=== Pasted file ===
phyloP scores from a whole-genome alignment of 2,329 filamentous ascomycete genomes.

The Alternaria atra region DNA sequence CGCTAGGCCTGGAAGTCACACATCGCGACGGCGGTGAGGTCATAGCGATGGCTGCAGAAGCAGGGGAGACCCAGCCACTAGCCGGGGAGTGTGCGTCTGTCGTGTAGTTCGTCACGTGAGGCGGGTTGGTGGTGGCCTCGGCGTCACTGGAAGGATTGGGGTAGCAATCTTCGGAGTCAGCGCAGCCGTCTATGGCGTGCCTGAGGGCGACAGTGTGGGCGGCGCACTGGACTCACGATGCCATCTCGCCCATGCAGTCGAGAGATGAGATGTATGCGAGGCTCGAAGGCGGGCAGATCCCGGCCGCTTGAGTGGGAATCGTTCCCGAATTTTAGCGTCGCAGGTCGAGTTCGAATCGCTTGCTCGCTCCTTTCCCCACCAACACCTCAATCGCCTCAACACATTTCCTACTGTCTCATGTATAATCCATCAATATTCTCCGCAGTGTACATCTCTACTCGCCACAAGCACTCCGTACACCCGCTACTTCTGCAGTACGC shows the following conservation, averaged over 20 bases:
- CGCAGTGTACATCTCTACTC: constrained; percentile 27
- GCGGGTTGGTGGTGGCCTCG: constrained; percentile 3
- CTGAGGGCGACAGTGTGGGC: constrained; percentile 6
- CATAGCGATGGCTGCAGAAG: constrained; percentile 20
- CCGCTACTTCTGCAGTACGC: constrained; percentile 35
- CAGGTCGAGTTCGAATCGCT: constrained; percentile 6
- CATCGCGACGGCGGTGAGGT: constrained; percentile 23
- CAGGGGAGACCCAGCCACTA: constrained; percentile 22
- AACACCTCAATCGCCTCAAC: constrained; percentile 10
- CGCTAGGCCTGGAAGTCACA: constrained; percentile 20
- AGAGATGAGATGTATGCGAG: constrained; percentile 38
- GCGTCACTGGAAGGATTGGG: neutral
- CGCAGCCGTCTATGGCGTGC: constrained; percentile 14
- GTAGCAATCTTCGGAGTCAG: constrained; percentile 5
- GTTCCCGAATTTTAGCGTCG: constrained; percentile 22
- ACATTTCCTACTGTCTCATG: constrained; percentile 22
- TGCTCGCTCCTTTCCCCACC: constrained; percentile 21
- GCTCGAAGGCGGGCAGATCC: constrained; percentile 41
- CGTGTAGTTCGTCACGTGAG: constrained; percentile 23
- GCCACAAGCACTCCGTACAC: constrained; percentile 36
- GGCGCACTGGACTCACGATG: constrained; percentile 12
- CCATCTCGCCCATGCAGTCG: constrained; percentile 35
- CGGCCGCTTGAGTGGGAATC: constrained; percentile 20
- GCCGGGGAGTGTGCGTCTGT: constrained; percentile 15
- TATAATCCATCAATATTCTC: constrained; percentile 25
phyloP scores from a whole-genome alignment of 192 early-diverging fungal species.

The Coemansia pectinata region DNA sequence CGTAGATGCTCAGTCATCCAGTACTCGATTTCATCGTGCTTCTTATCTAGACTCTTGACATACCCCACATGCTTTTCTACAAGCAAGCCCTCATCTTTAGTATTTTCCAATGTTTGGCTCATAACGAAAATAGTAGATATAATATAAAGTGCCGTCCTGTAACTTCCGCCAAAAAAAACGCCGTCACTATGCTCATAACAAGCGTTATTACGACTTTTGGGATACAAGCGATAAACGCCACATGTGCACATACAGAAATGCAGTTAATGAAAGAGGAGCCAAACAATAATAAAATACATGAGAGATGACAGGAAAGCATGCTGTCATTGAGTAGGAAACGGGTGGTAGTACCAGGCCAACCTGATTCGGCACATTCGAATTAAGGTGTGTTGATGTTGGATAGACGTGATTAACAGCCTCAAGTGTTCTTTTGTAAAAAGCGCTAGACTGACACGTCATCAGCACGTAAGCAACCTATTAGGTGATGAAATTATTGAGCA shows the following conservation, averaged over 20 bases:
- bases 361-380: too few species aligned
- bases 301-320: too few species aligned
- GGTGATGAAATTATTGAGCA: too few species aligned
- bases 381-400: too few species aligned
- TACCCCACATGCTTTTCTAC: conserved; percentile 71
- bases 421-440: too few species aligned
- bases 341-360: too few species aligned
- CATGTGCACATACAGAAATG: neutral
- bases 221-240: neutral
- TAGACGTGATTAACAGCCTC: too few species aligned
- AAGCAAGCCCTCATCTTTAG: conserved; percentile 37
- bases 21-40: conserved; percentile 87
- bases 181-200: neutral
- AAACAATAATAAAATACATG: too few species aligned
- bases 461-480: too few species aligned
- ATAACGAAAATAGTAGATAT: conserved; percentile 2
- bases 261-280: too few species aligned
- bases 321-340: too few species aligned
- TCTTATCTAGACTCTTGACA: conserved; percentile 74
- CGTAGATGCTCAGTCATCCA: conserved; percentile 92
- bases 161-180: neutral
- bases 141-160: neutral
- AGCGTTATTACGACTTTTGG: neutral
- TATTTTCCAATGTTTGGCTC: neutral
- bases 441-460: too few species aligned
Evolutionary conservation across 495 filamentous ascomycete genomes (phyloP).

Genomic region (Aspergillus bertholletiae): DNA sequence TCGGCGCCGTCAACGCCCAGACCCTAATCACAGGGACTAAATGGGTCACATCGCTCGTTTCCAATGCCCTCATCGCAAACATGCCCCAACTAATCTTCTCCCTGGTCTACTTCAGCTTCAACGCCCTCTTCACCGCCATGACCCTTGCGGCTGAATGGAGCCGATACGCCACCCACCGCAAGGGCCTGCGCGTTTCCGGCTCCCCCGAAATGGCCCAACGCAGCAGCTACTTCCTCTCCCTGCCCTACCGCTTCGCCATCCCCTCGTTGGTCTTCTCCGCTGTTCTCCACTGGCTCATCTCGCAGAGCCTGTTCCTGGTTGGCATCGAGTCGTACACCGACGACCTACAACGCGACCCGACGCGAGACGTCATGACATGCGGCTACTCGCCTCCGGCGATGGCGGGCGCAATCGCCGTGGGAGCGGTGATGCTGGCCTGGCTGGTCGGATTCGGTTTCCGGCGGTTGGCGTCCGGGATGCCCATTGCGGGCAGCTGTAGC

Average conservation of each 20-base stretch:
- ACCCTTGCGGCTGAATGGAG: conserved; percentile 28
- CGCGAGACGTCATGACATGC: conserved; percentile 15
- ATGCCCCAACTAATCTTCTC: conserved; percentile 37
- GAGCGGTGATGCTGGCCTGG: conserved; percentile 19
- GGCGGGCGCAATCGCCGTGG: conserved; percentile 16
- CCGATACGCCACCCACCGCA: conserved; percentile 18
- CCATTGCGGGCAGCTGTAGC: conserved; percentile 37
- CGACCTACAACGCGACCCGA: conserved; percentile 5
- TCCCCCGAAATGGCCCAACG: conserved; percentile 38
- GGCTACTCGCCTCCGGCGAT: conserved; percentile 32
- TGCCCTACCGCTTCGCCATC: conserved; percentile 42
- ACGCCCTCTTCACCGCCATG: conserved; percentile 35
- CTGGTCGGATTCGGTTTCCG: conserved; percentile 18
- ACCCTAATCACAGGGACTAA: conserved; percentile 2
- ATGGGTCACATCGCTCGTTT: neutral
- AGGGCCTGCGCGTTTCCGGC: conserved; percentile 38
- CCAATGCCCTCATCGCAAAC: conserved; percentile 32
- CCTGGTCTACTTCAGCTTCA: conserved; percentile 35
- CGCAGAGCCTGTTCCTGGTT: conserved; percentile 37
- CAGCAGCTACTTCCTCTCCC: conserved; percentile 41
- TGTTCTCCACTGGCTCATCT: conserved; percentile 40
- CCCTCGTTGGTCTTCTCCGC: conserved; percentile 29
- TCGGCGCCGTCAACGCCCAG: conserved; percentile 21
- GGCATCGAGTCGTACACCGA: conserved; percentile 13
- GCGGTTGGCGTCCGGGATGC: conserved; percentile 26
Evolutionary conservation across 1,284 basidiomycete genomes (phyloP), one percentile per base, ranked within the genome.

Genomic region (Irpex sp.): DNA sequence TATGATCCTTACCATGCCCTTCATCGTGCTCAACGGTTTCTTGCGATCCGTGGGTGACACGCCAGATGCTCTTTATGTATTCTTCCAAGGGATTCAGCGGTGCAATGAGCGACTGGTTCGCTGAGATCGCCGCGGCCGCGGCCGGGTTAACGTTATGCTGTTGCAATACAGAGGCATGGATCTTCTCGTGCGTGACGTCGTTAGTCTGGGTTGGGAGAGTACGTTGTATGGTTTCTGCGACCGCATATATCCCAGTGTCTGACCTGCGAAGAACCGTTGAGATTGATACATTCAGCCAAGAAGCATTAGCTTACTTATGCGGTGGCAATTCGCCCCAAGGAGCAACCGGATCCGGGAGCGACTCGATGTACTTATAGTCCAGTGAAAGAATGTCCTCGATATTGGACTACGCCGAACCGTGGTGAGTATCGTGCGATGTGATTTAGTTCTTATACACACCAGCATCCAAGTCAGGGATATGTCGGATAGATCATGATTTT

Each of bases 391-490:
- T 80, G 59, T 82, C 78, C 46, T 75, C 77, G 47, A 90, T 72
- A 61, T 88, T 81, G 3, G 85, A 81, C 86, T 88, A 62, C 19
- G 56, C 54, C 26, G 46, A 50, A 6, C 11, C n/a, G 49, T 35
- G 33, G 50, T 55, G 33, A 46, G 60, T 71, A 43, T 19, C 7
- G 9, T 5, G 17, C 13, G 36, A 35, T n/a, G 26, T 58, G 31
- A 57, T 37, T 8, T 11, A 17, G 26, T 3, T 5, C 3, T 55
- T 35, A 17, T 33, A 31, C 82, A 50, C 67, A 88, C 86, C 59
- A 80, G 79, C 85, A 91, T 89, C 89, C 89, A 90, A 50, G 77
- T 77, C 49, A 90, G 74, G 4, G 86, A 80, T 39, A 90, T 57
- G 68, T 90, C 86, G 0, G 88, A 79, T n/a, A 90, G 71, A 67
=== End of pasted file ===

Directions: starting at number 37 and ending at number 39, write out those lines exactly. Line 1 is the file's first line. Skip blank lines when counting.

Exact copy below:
- CATGTGCACATACAGAAATG: neutral
- bases 221-240: neutral
- TAGACGTGATTAACAGCCTC: too few species aligned